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I'm in the same boat!

I use an old laptop with a spare external hard drive (no cost) where I store my music collection in FLAC format. The dedicated laptop is connected with $100 USB DAC (Shiit Audio) and the signal goes to a Marantz receiver + Anthem amp + Martin Logan ESL speakers.

Besides the DAC I wonder if there's anything else I can do to upgrade the system without spending $K.

Some member here suggested a Ras Pi3 without explaining how it should be connected to the existing system.

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^ If you wanted to get rid of the laptop you could substitute a RPi for it. Advantage might be lower energy consumption and no fan noise if you believe these to be issues you need to solve. The RPi can do everything currently done by your old laptop. It is not likely there would be any difference in sound quality.

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I'm in the same boat!

I use an old laptop with a spare external hard drive (no cost) where I store my music collection in FLAC format. The dedicated laptop is connected with $100 USB DAC (Shiit Audio) and the signal goes to a Marantz receiver + Anthem amp + Martin Logan ESL speakers.

Besides the DAC I wonder if there's anything else I can do to upgrade the system without spending $K.

Some member here suggested a Ras Pi3 without explaining how it should be connected to the existing system.

If you use the Digi+ board for the Pi for coax out and run Minimserver on the laptop to use it as a NAS that would be a step forward. If you stay USB direct you should buy an Uptone Audio REGEN (it's built into a MicroRendu). The built in USB ports on the Pi are awful for audio, I could only enjoy it after I added a Digi+ board

Regards,

Dave

 

Audio system

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It is highly likely, from what I have experienced

That's fine. Easy enough for the poster if he's so inclined to find out for himself.

 

The other use for a RPi is as a "client" in a client/server networked audio system. With your files on a central music server (which can also be a RPi) other RPi units can be spread among your rooms where they provide analog or digital output to your hifi, portable speaker, headphones, etc. Each independent "zone" is controlled remotely via web browser or smartphone/tablet app.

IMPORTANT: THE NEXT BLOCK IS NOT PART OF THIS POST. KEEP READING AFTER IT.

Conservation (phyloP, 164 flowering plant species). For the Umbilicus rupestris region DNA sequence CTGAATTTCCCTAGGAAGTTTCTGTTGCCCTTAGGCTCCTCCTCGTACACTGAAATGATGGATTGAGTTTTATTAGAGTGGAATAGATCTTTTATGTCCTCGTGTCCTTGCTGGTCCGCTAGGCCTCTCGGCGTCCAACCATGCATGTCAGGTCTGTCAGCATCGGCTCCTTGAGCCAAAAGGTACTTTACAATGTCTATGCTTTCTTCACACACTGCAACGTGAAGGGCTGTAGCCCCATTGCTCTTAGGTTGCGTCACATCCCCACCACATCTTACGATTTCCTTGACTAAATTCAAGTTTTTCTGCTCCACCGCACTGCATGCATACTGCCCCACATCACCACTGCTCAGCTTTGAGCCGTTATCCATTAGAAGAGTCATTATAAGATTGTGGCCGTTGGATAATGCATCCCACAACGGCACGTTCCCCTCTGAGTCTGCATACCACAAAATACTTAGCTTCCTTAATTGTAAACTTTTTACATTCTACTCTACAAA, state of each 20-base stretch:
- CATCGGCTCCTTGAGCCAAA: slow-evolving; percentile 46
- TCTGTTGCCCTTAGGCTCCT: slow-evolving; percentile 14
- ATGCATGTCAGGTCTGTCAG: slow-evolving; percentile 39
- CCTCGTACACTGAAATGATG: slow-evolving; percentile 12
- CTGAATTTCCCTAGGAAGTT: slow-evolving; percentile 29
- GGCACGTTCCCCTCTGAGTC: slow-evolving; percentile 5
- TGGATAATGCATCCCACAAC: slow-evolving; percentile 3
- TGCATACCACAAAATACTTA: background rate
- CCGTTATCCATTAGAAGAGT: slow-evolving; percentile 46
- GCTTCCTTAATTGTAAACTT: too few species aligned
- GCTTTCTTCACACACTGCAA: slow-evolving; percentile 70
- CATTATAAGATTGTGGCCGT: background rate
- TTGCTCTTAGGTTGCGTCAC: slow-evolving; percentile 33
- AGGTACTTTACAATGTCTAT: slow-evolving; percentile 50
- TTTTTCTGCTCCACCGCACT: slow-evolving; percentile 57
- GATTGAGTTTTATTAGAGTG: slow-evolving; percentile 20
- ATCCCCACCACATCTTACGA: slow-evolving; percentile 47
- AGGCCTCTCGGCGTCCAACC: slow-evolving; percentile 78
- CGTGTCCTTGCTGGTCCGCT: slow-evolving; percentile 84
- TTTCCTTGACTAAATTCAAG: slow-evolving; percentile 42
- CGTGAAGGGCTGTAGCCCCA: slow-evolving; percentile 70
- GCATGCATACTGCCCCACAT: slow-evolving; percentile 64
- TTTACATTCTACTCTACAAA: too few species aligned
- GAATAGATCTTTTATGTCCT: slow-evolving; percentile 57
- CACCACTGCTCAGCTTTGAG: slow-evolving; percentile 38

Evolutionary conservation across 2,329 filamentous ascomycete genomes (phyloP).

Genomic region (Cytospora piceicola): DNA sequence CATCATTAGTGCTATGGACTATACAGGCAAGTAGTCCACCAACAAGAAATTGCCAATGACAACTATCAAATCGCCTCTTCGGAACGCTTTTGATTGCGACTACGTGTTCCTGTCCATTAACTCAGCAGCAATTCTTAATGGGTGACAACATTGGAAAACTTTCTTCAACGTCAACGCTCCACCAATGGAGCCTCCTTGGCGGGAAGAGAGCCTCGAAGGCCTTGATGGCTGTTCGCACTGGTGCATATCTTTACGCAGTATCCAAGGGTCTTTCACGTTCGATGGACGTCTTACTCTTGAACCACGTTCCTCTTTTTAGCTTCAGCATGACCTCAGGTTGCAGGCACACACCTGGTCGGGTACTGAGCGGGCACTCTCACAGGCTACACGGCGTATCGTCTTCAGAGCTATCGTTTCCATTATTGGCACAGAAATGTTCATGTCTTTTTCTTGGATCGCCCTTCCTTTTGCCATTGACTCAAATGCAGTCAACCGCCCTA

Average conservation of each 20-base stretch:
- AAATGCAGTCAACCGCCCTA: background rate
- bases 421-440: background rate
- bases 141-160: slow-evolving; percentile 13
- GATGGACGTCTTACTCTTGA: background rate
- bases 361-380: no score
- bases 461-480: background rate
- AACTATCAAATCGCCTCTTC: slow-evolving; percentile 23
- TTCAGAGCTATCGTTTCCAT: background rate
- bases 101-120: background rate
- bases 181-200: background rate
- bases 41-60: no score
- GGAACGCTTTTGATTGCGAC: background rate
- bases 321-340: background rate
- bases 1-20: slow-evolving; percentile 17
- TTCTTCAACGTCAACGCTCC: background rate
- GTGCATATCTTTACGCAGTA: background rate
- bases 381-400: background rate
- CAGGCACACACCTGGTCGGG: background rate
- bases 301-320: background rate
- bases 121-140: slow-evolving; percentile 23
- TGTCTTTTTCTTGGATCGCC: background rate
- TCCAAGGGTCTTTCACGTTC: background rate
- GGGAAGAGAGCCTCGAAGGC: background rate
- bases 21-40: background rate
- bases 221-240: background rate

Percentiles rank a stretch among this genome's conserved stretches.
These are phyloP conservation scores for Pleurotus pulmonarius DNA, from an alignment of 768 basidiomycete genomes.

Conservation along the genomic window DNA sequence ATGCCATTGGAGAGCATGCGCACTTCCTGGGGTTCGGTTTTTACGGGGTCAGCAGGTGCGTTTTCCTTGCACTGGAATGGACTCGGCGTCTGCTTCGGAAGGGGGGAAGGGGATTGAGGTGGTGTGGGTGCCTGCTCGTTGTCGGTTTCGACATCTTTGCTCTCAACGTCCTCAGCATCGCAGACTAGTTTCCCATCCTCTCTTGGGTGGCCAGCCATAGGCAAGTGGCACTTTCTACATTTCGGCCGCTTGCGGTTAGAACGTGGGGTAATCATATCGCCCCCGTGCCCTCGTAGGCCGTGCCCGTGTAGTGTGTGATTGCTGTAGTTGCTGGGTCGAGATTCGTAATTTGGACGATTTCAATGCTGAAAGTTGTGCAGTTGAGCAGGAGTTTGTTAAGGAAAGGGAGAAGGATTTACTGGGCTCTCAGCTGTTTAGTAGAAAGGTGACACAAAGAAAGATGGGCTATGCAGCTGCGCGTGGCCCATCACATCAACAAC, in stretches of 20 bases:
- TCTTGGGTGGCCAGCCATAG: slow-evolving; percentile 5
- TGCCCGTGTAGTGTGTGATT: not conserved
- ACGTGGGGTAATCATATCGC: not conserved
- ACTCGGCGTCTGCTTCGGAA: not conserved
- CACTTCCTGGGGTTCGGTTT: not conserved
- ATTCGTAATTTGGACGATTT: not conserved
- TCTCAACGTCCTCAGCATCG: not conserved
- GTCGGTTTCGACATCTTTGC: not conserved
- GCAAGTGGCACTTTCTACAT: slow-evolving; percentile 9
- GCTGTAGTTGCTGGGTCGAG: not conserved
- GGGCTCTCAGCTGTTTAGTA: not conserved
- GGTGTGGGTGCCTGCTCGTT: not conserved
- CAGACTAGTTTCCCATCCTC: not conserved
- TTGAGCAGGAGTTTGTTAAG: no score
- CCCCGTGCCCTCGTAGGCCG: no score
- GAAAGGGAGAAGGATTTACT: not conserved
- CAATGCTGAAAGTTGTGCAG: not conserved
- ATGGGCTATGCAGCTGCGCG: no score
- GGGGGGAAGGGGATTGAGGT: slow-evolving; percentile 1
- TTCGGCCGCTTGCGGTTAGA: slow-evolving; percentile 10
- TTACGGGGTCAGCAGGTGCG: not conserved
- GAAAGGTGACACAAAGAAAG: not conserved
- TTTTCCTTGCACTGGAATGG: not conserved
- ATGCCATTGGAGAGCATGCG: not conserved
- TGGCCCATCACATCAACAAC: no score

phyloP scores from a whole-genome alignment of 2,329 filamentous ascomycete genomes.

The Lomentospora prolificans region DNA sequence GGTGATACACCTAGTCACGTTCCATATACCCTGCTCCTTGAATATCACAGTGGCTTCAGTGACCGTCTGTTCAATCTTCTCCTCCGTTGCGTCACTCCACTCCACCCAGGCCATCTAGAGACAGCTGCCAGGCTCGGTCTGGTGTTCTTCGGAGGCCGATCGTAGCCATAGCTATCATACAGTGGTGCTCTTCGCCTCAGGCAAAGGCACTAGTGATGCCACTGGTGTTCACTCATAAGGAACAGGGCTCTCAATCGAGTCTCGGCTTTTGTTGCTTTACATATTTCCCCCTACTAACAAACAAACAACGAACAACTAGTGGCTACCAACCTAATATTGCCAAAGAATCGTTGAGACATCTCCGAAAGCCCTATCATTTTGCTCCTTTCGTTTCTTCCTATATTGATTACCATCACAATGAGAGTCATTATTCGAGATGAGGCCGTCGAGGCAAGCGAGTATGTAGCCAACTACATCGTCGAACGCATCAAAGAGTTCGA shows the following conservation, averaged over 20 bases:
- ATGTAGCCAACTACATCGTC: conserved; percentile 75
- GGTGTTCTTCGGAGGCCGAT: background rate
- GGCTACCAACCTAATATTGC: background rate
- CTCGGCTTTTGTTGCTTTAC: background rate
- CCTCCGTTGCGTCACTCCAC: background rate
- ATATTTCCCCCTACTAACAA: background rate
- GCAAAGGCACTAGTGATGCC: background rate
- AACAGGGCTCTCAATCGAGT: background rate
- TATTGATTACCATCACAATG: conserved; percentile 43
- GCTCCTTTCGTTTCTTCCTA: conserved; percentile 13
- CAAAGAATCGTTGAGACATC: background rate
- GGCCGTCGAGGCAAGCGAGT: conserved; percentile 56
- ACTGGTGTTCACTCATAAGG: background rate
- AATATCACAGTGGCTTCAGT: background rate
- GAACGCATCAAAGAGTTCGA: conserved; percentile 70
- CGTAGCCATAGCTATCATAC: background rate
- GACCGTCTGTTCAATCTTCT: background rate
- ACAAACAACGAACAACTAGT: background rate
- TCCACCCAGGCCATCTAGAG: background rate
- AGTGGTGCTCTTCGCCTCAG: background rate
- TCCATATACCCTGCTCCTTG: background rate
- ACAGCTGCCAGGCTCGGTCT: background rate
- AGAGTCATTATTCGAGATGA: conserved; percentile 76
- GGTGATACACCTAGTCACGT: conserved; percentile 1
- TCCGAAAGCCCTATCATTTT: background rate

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Previously I used a "small and green" Pc as the music server/player: fanless, mobo fed by a LPSU, OS SSD powered separately by another LPSU, an Audioquest Jitterbug and a Schiit Wyrd plugged in, OS tweaked immensely, music storage (a 5Tb 3.5 inch external HDD) powered by a LPSU. Then my PI3 powered by a LPSU took shape and it easily won the "music playing contest" with the above Pc. So now the Pc has become a full -of- LPSU, low noise NAS to feed music to PI3. I also install a USB interface (Singxer SU1) to overcome PI3's USB related problem, which does magic.

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^ If you wanted to get rid of the laptop you could substitute a RPi for it. Advantage might be lower energy consumption and no fan noise if you believe these to be issues you need to solve. The RPi can do everything currently done by your old laptop. It is not likely there would be any difference in sound quality.

 

I probably stay with my laptop for now. I think my next step is to replace the DAC with the new version Moni 2 Uber, and then, maybe, the Wyrd (Shiit Audio) or Uptone Audio GEN to improve the USB port.

 

I've read some good reviews about Ras Pi3 but I guess in this case I also need a case and some interface?

 

Thanks for the inputs from all of you. I'm new in this area (computer audiophile) even though I've been interested in the fields of computer and audiophile for 30 years.